|Demolition of the Former Crompton & Knowles Factory Complex at 95 Grand St. is Presently Underway, is the Historic Junction Shops Next on the Demo List? (Image from T&G)|
The federal credit is "automatic." In other words, if you satisfy the design requirements, you automatically earn a federal tax credit equal to 20% of your total actual costs spent on the historic building. For the MA credit, in addition to satisfying the design requirements, you must request an allocation of credits in order to earn the credits. For example, let's say you have a project with $10MM in qualifying costs which at 20% means you could potentially get a credit equal to $2,000,000. However, if MHC has only allocated your project $500,000 in credits, that's the maximum amount your project can use. MHC awards $50MM in credits annually, and applications are accepted three times a year.
Once your project has earned the credits, your almost there, the final step is to convert those credits into cash you can use to pay for the project's expenses. In bigger projects where the credits can climb into the millions of dollars, the typical arrangement is for the property developer to partner with a tax credit investor who agrees to "buy" the credits in exchange for cash. Typical buyers include large insurance companies such as UNUM and AEGON, and national banks such as Bank of America and others. Now these investors buy these credits at a discount, say $0.85 for every dollar worth of credits, so a project that generates $2,000,000 in credits will yield $1,700,000 that can ultimately be put towards the cost of the project. Yes, I know it's complicated. But when we are considering a net cash infusion of as much as $1.7MM into a $10MM plus project, it's well worth the hassles.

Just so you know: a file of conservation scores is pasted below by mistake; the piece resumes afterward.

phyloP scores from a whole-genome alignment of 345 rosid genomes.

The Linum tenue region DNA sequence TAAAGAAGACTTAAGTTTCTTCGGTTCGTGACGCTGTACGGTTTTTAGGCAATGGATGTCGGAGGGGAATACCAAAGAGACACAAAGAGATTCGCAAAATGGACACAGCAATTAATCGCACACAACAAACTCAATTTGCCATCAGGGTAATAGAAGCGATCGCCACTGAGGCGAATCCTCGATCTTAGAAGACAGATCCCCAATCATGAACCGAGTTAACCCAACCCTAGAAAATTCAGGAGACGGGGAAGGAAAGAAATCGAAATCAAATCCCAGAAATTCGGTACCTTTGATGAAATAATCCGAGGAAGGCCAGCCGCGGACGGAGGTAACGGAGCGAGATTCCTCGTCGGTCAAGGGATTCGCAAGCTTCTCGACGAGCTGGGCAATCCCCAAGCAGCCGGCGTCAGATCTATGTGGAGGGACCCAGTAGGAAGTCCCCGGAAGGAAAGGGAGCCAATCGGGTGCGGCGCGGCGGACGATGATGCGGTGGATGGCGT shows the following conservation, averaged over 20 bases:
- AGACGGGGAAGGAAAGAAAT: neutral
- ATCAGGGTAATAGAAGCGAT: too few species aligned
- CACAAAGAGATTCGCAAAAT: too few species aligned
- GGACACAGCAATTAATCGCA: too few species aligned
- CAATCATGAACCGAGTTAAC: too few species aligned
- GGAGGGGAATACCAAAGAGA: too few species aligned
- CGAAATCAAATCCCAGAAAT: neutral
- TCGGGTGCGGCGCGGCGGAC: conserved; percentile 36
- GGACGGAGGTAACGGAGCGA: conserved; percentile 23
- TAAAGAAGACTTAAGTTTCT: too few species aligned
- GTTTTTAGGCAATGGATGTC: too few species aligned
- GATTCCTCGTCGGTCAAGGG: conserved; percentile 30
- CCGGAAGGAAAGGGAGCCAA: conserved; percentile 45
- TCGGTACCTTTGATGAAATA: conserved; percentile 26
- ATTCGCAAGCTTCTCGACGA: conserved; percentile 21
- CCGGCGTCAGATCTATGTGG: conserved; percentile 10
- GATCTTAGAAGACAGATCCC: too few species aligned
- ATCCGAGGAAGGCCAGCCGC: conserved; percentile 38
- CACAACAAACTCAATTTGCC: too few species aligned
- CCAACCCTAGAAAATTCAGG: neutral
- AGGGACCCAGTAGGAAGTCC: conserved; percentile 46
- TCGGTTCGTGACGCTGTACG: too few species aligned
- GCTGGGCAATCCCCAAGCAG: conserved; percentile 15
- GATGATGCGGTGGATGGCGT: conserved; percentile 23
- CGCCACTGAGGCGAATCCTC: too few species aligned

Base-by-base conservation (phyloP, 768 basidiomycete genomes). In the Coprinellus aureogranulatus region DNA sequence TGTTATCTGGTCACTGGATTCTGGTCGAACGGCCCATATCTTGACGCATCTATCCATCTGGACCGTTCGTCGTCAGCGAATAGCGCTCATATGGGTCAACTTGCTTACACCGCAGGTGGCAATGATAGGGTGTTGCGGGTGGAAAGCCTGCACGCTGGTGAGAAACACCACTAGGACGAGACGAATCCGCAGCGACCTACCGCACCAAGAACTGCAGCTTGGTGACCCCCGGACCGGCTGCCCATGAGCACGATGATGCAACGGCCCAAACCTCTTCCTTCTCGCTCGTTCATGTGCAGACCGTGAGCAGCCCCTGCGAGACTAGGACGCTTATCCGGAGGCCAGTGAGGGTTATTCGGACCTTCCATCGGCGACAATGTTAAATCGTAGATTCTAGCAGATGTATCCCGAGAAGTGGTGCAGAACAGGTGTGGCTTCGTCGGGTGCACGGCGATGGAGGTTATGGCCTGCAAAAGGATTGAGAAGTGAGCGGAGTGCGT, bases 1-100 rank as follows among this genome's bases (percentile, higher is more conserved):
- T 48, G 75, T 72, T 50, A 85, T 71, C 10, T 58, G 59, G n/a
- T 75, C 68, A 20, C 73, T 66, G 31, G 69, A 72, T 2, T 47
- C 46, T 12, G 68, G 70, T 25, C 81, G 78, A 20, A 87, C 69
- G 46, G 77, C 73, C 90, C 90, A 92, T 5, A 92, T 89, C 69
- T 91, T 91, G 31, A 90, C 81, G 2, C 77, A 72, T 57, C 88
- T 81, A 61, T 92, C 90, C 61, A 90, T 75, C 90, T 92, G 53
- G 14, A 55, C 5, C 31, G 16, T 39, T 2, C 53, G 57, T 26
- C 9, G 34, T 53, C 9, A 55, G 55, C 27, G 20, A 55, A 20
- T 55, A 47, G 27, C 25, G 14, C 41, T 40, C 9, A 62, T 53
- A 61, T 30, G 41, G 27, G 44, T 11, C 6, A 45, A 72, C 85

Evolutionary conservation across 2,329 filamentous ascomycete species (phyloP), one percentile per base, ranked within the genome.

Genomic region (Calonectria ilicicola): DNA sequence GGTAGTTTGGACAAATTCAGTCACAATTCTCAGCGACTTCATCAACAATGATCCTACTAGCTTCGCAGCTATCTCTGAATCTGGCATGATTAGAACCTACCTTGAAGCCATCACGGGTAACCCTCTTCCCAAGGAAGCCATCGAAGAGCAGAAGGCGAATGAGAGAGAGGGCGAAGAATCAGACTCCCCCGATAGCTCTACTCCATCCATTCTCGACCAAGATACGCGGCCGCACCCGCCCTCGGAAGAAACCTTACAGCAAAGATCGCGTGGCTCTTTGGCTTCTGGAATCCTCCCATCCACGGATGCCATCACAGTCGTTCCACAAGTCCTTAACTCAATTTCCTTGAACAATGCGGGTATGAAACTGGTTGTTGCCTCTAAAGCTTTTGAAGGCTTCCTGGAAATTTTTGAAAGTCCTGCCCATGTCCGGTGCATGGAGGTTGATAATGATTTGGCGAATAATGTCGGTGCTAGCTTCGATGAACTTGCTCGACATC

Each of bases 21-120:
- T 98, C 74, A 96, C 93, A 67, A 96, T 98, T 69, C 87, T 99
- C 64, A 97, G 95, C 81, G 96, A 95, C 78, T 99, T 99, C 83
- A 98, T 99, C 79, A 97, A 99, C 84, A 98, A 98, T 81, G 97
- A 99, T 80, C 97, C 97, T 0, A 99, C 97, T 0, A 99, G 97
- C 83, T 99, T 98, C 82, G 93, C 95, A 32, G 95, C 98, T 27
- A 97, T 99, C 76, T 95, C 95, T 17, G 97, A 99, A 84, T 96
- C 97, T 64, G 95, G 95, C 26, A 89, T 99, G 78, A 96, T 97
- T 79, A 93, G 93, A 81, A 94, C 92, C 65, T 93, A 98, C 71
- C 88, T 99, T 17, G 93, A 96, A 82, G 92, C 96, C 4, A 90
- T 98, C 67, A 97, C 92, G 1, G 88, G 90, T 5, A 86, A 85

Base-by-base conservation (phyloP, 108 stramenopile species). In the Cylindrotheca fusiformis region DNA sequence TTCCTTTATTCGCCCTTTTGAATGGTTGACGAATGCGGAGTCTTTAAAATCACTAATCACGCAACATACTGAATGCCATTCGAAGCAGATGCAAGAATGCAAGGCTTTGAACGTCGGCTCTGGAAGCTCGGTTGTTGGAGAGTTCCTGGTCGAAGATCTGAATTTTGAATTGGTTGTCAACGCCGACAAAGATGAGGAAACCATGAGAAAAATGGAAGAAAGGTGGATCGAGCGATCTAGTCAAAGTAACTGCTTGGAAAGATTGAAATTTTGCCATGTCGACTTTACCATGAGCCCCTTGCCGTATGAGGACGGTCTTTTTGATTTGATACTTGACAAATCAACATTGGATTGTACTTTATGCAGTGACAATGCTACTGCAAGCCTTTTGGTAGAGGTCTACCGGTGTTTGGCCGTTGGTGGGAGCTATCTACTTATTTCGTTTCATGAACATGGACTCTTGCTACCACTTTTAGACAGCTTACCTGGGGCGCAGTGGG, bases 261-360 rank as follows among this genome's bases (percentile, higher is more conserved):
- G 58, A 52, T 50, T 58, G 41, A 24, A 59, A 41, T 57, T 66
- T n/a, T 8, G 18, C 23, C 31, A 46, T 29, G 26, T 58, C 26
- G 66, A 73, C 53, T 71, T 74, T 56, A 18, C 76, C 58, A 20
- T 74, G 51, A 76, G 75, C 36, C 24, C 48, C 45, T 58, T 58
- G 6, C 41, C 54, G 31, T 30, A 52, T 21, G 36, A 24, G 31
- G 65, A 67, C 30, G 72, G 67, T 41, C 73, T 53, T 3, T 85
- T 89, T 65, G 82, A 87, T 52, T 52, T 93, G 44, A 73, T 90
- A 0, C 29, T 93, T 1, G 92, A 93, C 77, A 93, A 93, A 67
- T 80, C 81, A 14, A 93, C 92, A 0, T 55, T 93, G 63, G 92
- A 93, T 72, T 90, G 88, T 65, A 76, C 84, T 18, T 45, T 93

Following the above process, here's the math for the Junction Shops:
- The building is approximately 200,000 SF in size. Let's say hard costs (i.e., just construction costs) to rehabilitate the building are $150 per square foot plus an additional 20% of that number, $30 per square foot, for soft costs (i.e., lawyers, permits, taxes, insurance and interest during construction, etc) resulting in a total cost of $180 per square foot or $36MM.
- Of that $36MM, let's say 90% of that number, or $32.4MM, is for costs related to the historic building and not additions, parking lots, etc.
- Both the MA (for the purposes of this exercise let's assume we get a full 20% allocation from MHC) and federal credit are then calculated at 20% of this number or $6.48MM each or a total of $12.96MM in state and federal tax credits.
- Finally, we need to convert these credits into equity that we can use to pay project costs. Let's assume our investor, Acme Corporation, fresh off a banner year selling rocket powered jet packs to cartoon coyotes all across the west is facing a large tax liability. They agree to buy our credits for $0.85 per $1.00 of credit, which means they pay less in taxes and we realize about $11MM in equity that we can use to help cover project costs.